More women entering mortuary science profession

Posted at 9:56 PM, Oct 31, 2013
and last updated 2013-10-31 23:56:01-04

SALT LAKE CITY -- There's a growing trend nationwide and also here in Utah; more women than men are now entering the field of mortuary science, which is an industry mainly dominated by men.

In Utah, there is only one mortuary school in the state, and it's a part of Salt Lake Community College.

They started the program two years ago, and Program Director David Hess said there were more women than men who graduated in their first class, and more women than men applying to the program.

Female mortuary science graduates from Salt Lake Community College had a variety of reasons for entering the program.

Laurie Thomas said, "What really drew me in was the service that you provide to the families."

Madison VanDenBerghe said it was more technical for her.

"Really the initial draw was the science," she said.

Kristal Hyde adds, "Just the thought of helping families."

ShelLee Hansen states, "It's most important for the grieving process I think to have that goodbye."

Some may not see the natural fit of women working with the deceased and their family members, but Hess said women bring different strengths to the industry than men do.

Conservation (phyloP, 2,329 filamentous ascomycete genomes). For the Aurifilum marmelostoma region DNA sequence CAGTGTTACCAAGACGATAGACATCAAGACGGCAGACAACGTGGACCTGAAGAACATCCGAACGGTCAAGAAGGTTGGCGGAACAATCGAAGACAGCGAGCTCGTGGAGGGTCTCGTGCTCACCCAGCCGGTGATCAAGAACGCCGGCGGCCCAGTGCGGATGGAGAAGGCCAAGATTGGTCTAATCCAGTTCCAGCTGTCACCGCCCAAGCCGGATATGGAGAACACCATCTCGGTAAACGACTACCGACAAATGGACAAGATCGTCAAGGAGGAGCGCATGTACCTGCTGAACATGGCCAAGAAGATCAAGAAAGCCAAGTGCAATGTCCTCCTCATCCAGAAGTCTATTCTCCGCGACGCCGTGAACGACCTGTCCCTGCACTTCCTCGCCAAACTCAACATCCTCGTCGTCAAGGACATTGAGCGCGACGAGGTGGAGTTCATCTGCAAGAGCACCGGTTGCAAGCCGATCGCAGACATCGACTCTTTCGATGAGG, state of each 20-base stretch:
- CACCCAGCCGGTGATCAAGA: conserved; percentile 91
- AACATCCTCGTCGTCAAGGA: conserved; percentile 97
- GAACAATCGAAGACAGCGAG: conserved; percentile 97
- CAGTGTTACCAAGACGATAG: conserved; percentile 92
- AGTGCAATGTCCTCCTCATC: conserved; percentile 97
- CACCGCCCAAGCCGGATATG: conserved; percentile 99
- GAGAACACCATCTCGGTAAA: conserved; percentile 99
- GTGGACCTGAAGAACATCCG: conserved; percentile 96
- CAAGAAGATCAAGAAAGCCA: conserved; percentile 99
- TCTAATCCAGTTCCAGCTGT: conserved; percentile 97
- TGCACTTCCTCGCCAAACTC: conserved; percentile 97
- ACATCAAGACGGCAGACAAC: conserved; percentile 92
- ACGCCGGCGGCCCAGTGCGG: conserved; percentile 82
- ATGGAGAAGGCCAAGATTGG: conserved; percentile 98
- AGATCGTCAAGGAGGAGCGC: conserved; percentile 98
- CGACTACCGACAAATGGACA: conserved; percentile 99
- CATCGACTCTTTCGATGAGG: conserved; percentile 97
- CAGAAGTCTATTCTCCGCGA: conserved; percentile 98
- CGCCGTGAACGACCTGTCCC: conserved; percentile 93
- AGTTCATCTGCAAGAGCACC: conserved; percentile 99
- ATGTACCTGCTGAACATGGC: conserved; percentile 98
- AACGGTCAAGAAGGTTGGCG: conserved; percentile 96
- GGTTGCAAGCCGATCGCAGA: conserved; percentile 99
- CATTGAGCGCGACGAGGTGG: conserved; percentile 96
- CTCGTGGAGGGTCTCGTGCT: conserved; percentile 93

"The skills they bring, the talents they bring to this profession fit right in with the caring, the service, and taking care of people," he said.

Thomas agreed.

"We have the natural empathy, we know how to do makeup, and we just, I think, are more relatable,” she said.

For the past century, or even longer, mortuary science has been dominated by men, but if you look further into history, it used to be a woman's job to work with the deceased.

"In ancient history, even where it was mostly a woman's job to take care of the deceased, individuals in the family, and for whatever reason society phases in and out of these things, and I think we're in that phase right now,” VanDenBerghe said.

Hess said about 65 percent of students enrolled in mortuary science programs nationally are women. In Utah, after students graduate, they are required pass state board exams and then put in 2,000 hours and do at least 50 embalmings during a licensed internship before getting a full-time position.